The Collaborative International Dictionary of English v.0.48:
Slack \Slack\, Slacken \Slack"en\, v. t.
1. To render slack; to make less tense or firm; as, to slack
a rope; to slacken a bandage. --Wycklif (Acts xxvii. 40)
2. To neglect; to be remiss in. [Obs.] --Shak.
Slack not the pressage. --Dryden.
3. To deprive of cohesion by combining chemically with water;
to slake; as, to slack lime.
4. To cause to become less eager; to repress; to make slow or
less rapid; to retard; as, to slacken pursuit; to slacken
industry. "Rancor for to slack." --Chaucer.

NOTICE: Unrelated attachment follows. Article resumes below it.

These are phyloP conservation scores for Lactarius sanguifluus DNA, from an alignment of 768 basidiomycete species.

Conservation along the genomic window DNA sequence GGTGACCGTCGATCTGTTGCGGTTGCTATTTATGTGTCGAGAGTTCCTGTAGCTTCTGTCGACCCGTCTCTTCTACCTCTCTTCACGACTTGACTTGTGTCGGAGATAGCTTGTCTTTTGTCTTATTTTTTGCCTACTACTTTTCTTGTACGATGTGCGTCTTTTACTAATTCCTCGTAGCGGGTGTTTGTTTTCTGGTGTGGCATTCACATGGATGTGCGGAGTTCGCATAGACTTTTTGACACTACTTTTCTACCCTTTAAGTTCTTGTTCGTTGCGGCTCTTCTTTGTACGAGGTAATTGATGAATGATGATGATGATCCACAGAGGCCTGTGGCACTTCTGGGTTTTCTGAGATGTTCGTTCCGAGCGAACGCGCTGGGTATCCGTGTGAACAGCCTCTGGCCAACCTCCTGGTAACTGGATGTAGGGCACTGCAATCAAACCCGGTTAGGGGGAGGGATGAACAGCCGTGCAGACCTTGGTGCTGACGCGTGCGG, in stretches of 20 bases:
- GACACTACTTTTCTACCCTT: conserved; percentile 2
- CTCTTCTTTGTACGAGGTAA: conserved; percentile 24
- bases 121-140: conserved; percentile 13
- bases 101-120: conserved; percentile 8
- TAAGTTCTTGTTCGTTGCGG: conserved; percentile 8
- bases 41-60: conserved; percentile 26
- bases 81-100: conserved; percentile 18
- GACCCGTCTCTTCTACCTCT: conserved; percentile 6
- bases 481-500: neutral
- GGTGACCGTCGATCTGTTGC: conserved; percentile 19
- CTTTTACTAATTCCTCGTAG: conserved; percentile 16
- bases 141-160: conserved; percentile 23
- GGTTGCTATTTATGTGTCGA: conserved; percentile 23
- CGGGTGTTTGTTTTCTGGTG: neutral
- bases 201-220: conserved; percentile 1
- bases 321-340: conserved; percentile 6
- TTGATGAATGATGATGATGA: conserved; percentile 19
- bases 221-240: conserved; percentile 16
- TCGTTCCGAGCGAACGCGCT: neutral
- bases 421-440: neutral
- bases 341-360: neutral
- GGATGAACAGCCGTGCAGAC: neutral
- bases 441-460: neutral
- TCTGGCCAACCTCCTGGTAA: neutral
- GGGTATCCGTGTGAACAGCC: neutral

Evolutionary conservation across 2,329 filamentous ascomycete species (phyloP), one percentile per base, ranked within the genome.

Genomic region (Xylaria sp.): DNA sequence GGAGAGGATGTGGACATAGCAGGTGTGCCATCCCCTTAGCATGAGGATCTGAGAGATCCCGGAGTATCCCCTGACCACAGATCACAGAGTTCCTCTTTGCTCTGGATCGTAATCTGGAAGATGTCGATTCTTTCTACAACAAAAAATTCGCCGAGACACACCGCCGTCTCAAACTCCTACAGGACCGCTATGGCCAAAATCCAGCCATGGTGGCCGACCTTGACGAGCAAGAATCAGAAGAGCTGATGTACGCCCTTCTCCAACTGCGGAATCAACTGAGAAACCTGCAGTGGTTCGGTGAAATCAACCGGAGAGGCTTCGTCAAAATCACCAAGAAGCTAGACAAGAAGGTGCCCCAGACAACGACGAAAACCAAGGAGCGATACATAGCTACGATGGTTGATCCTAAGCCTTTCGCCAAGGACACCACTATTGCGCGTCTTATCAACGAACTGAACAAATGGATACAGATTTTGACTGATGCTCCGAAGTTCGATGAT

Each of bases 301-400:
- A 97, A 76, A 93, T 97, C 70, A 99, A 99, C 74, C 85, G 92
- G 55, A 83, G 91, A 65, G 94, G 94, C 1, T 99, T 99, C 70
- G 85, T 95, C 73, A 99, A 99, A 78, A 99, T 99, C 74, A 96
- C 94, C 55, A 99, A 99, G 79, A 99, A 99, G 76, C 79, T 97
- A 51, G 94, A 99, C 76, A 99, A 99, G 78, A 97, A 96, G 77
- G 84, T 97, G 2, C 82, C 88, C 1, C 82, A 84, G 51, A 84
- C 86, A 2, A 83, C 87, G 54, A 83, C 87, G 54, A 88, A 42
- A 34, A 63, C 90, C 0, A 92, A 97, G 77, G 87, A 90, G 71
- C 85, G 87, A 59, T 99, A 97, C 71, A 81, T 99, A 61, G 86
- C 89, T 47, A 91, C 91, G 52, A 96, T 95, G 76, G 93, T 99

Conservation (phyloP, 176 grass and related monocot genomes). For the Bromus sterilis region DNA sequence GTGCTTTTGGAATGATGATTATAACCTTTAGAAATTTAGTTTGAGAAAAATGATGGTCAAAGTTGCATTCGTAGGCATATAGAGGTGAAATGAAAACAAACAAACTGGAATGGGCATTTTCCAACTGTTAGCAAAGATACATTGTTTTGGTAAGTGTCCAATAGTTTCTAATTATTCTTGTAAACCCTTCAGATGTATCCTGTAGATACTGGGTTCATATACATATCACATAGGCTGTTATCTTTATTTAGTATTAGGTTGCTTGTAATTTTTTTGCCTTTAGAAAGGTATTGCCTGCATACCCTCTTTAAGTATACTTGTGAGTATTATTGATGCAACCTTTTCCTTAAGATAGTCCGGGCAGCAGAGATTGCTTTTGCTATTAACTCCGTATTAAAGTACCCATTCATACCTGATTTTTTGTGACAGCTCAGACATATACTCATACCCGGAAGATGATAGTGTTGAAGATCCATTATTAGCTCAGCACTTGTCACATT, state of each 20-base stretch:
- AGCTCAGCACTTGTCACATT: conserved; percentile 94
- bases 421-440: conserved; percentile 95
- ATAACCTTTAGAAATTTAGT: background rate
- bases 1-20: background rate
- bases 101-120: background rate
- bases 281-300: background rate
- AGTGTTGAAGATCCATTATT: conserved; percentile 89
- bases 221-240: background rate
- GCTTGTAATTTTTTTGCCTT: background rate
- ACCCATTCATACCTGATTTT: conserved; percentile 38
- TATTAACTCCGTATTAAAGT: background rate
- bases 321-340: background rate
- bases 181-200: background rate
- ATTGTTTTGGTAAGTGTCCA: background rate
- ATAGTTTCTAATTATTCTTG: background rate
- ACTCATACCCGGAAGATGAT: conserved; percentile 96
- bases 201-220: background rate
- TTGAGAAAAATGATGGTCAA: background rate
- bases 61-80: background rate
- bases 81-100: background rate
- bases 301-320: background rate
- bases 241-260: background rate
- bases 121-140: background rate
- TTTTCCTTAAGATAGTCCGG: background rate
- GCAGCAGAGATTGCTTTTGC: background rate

I should be grieved, young prince, to think my
Unbent your thoughts, and slackened 'em to arms.
In this business of growing rich, poor men should
slack their pace. --South.
With such delay
Well plased, they slack their course. --Milton.
5. To cause to become less intense; to mitigate; to abate; to
To respite, or deceive, or slack thy pain
Of this ill mansion. --Milton.
Air-slacked lime, lime slacked by exposure to the air, in
consequence of the absorption of carton dioxide and water,
by which it is converted into carbonate of lime and
hydrate of lime.